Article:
Monday, September 24, 2007
A single wing and a prayer
A single wing and a prayer
Old-school offense helps boost JDHS
With Friday's game against West Valley well in hand, the Juneau-Douglas High School football team played some old-school football in the fourth quarter.
How old school? How about before Alaska statehood old.
The Crimson Bears' offense employed the single wing formation against the Wolfpack in the fourth quarter. Juneau-Douglas' Lincoln Maka proved the beneficiary of the quirky offense, taking a reverse 34 yards for a score.
"There was some nostalgia for me," Juneau-Douglas coach Bill Chalmers said Friday about Maka's score. "When I was in high school, it was called the 16-reverse. Now it's the 133. When it went in for the score, it was like 1955."
The single wing dates back to the 1940s and 50s. During this era, a forward pass was a rarity as teams opted to run on nearly every play.
Instead of relying on a decision-making quarterback to run the offense, the single wing doesn't really have a quarterback at all. Rather, a direct snap to a tailback who will either run or hand off starts the play. The single wing also features a host of tight ends and running backs on one side of the offensive line, giving the formation a very lopsided look.
Straight-ahead runs or misdirection plays based from the single wing can sometimes leave defenses grasping at air.
"What the deal was was at the end of last year I knew we didn't have a quarterback going into the season," said JDHS offensive coordinator Rich Sjoroos. "I was researching offenses and came across the single wing and how it wasn't built around a quarterback but a series of running backs. I thought what a tailor-made deal for Silver Maake and Alex Fagerstrom."
The Crimson Bears eventually solved their quarterback dilemma by recruiting Ryan "Bubba" Larson from the basketball team, but Sjoroos kept the single wing around.
It made its debut against Colony, but with limited results as it gained just nine yards on four plays.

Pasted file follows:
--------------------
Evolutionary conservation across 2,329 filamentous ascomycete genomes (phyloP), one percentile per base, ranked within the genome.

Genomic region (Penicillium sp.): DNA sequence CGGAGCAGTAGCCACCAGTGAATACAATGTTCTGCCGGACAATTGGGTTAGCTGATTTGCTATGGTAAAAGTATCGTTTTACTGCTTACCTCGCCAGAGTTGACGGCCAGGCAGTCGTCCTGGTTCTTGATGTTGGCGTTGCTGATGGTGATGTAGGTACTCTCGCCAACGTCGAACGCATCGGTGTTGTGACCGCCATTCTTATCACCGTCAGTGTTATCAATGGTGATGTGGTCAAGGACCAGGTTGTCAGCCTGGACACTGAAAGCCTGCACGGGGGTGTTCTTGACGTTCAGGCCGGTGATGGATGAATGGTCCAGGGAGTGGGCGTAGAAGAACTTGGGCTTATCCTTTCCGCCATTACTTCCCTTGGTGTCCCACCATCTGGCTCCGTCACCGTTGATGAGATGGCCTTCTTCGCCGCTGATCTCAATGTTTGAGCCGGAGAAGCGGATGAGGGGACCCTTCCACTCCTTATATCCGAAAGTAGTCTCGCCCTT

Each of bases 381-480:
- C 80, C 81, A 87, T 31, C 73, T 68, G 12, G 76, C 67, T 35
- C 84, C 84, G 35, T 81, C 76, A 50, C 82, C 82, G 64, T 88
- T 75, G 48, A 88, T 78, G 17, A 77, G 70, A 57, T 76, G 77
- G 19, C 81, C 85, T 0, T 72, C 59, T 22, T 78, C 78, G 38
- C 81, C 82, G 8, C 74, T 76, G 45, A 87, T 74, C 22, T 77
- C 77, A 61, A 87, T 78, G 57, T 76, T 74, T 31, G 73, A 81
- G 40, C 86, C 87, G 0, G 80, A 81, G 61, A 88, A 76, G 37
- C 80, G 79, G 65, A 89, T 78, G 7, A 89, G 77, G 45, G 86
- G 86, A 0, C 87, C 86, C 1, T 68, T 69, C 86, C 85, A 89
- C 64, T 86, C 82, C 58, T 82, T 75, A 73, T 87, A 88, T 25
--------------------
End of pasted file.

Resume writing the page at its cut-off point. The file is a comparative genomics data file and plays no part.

"I thought we'd save it for the playoffs, but we practiced it against West Valley and you bet you'll see it against Rainier (on Saturday at home)," Sjoroos said.
The single wing has mostly gone the way of 8-track cassettes, Betamax VCRs and the Atari 2600 as it evolved into the more common Wing-T offense seen today.
However, the single wing continues to have a small but loyal following.
Sjoroos said he got information on the offense via instructional videos from Johnston City High School from Illinois. Coach Mike Rude used the single wing in Johnston City to reach the Illinois playoffs 12 times in 16 years, according to Southern Illinois newspaper The Southern Illinoisan.
There is also a National Single Wing Coaches Association which preaches the gospel of the venerable offense. The group meets every year to discuss and teach all things single wing.
DEFENSE STAYS STEADY
JDHS defensive coordinator Eddie Brakes' crew continued to show its speed and power in Friday's 68-14 win.
The Crimson Bears limited West Valley to -72 rushing yards, administered eight quarterback sacks and forced four turnovers in the win. The only blemishes in Friday's game came in the form of two long touchdown passes from West Valley quarterback Sam McKinstry to wide receiver Nick Herzberg.
Despite beating teams by an average of 28 points, the thirst for perfection continues to drive the Bears.
"I was talking to Silver on Saturday and asked him how he felt because that was his debut of playing a lot of defense," Brakes said. "I asked him if we handled them good and he said, 'Too many yards. I don't like those passes.' That seems to be the mentality of the defense. They're stingy, work hard and feel like they deserve that perfect game."
The next challenge for Juneau will be Rainier High School from Rainier, Ore. The Columbians are 4-0 and have allowed just nine points.
While this game doesn't have any bearing on the upcoming playoffs, a powerful Lower 48 school serves as a terrific test and lead-in for the postseason.
"It's exciting bringing a Lower 48 team up," Brakes said. "One of the most exciting things is showing the community support we have."
Posted by . . . at 7:08 PM